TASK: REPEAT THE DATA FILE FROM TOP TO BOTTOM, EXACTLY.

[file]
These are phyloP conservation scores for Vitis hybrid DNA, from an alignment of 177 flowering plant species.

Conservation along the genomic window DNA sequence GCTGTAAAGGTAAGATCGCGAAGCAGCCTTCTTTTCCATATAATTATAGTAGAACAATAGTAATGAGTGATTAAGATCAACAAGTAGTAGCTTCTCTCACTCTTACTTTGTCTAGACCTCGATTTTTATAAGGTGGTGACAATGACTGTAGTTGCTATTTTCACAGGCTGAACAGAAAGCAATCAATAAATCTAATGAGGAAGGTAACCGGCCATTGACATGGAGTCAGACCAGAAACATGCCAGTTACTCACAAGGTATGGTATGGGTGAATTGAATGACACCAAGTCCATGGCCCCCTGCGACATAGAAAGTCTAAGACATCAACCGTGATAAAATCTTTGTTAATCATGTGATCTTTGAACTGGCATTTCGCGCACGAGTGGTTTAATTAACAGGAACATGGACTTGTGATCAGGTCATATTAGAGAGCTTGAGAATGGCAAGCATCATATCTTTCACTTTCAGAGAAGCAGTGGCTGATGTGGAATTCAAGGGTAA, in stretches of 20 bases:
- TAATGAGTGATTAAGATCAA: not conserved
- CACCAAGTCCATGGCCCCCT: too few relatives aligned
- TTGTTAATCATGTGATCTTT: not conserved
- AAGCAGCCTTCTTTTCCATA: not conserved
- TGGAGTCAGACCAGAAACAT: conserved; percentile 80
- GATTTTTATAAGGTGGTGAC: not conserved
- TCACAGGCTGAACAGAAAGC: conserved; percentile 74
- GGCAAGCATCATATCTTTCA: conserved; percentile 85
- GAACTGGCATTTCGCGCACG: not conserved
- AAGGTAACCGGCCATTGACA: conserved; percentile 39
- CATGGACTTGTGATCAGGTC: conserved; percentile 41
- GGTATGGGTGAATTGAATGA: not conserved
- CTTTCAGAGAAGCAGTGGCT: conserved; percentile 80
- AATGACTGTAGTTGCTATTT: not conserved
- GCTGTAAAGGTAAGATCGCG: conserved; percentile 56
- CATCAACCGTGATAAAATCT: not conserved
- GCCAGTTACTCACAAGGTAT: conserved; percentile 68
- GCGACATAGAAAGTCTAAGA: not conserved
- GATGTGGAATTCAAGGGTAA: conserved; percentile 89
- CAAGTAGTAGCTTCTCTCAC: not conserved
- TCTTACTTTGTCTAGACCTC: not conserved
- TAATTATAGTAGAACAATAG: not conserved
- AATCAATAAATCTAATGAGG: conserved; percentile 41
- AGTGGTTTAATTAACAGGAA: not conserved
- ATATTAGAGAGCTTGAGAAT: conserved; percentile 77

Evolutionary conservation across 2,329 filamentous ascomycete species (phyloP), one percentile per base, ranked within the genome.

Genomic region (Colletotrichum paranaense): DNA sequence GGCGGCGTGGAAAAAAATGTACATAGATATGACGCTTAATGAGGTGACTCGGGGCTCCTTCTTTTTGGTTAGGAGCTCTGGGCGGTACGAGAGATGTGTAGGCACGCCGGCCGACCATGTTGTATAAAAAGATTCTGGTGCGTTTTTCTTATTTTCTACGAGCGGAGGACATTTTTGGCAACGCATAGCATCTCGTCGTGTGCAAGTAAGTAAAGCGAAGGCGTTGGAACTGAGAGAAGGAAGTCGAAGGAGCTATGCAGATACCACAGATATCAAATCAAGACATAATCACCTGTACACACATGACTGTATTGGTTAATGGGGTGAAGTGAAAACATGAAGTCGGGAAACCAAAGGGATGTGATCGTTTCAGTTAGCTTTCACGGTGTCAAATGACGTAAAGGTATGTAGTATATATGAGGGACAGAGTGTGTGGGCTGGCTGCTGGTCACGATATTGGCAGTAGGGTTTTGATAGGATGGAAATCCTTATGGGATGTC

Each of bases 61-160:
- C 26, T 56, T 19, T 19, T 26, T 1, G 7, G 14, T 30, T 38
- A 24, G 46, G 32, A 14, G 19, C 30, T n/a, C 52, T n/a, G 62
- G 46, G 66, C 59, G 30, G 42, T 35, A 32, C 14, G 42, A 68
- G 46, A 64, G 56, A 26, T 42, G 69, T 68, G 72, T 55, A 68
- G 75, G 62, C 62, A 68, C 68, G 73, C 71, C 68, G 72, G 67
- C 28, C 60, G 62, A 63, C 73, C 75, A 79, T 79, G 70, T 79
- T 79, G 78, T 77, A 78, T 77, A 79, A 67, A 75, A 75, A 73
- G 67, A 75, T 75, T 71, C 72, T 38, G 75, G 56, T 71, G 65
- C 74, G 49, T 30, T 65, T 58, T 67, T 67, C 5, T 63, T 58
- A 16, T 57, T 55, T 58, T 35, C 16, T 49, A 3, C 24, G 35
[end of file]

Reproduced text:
These are phyloP conservation scores for Vitis hybrid DNA, from an alignment of 177 flowering plant species.

Conservation along the genomic window DNA sequence GCTGTAAAGGTAAGATCGCGAAGCAGCCTTCTTTTCCATATAATTATAGTAGAACAATAGTAATGAGTGATTAAGATCAACAAGTAGTAGCTTCTCTCACTCTTACTTTGTCTAGACCTCGATTTTTATAAGGTGGTGACAATGACTGTAGTTGCTATTTTCACAGGCTGAACAGAAAGCAATCAATAAATCTAATGAGGAAGGTAACCGGCCATTGACATGGAGTCAGACCAGAAACATGCCAGTTACTCACAAGGTATGGTATGGGTGAATTGAATGACACCAAGTCCATGGCCCCCTGCGACATAGAAAGTCTAAGACATCAACCGTGATAAAATCTTTGTTAATCATGTGATCTTTGAACTGGCATTTCGCGCACGAGTGGTTTAATTAACAGGAACATGGACTTGTGATCAGGTCATATTAGAGAGCTTGAGAATGGCAAGCATCATATCTTTCACTTTCAGAGAAGCAGTGGCTGATGTGGAATTCAAGGGTAA, in stretches of 20 bases:
- TAATGAGTGATTAAGATCAA: not conserved
- CACCAAGTCCATGGCCCCCT: too few relatives aligned
- TTGTTAATCATGTGATCTTT: not conserved
- AAGCAGCCTTCTTTTCCATA: not conserved
- TGGAGTCAGACCAGAAACAT: conserved; percentile 80
- GATTTTTATAAGGTGGTGAC: not conserved
- TCACAGGCTGAACAGAAAGC: conserved; percentile 74
- GGCAAGCATCATATCTTTCA: conserved; percentile 85
- GAACTGGCATTTCGCGCACG: not conserved
- AAGGTAACCGGCCATTGACA: conserved; percentile 39
- CATGGACTTGTGATCAGGTC: conserved; percentile 41
- GGTATGGGTGAATTGAATGA: not conserved
- CTTTCAGAGAAGCAGTGGCT: conserved; percentile 80
- AATGACTGTAGTTGCTATTT: not conserved
- GCTGTAAAGGTAAGATCGCG: conserved; percentile 56
- CATCAACCGTGATAAAATCT: not conserved
- GCCAGTTACTCACAAGGTAT: conserved; percentile 68
- GCGACATAGAAAGTCTAAGA: not conserved
- GATGTGGAATTCAAGGGTAA: conserved; percentile 89
- CAAGTAGTAGCTTCTCTCAC: not conserved
- TCTTACTTTGTCTAGACCTC: not conserved
- TAATTATAGTAGAACAATAG: not conserved
- AATCAATAAATCTAATGAGG: conserved; percentile 41
- AGTGGTTTAATTAACAGGAA: not conserved
- ATATTAGAGAGCTTGAGAAT: conserved; percentile 77

Evolutionary conservation across 2,329 filamentous ascomycete species (phyloP), one percentile per base, ranked within the genome.

Genomic region (Colletotrichum paranaense): DNA sequence GGCGGCGTGGAAAAAAATGTACATAGATATGACGCTTAATGAGGTGACTCGGGGCTCCTTCTTTTTGGTTAGGAGCTCTGGGCGGTACGAGAGATGTGTAGGCACGCCGGCCGACCATGTTGTATAAAAAGATTCTGGTGCGTTTTTCTTATTTTCTACGAGCGGAGGACATTTTTGGCAACGCATAGCATCTCGTCGTGTGCAAGTAAGTAAAGCGAAGGCGTTGGAACTGAGAGAAGGAAGTCGAAGGAGCTATGCAGATACCACAGATATCAAATCAAGACATAATCACCTGTACACACATGACTGTATTGGTTAATGGGGTGAAGTGAAAACATGAAGTCGGGAAACCAAAGGGATGTGATCGTTTCAGTTAGCTTTCACGGTGTCAAATGACGTAAAGGTATGTAGTATATATGAGGGACAGAGTGTGTGGGCTGGCTGCTGGTCACGATATTGGCAGTAGGGTTTTGATAGGATGGAAATCCTTATGGGATGTC

Each of bases 61-160:
- C 26, T 56, T 19, T 19, T 26, T 1, G 7, G 14, T 30, T 38
- A 24, G 46, G 32, A 14, G 19, C 30, T n/a, C 52, T n/a, G 62
- G 46, G 66, C 59, G 30, G 42, T 35, A 32, C 14, G 42, A 68
- G 46, A 64, G 56, A 26, T 42, G 69, T 68, G 72, T 55, A 68
- G 75, G 62, C 62, A 68, C 68, G 73, C 71, C 68, G 72, G 67
- C 28, C 60, G 62, A 63, C 73, C 75, A 79, T 79, G 70, T 79
- T 79, G 78, T 77, A 78, T 77, A 79, A 67, A 75, A 75, A 73
- G 67, A 75, T 75, T 71, C 72, T 38, G 75, G 56, T 71, G 65
- C 74, G 49, T 30, T 65, T 58, T 67, T 67, C 5, T 63, T 58
- A 16, T 57, T 55, T 58, T 35, C 16, T 49, A 3, C 24, G 35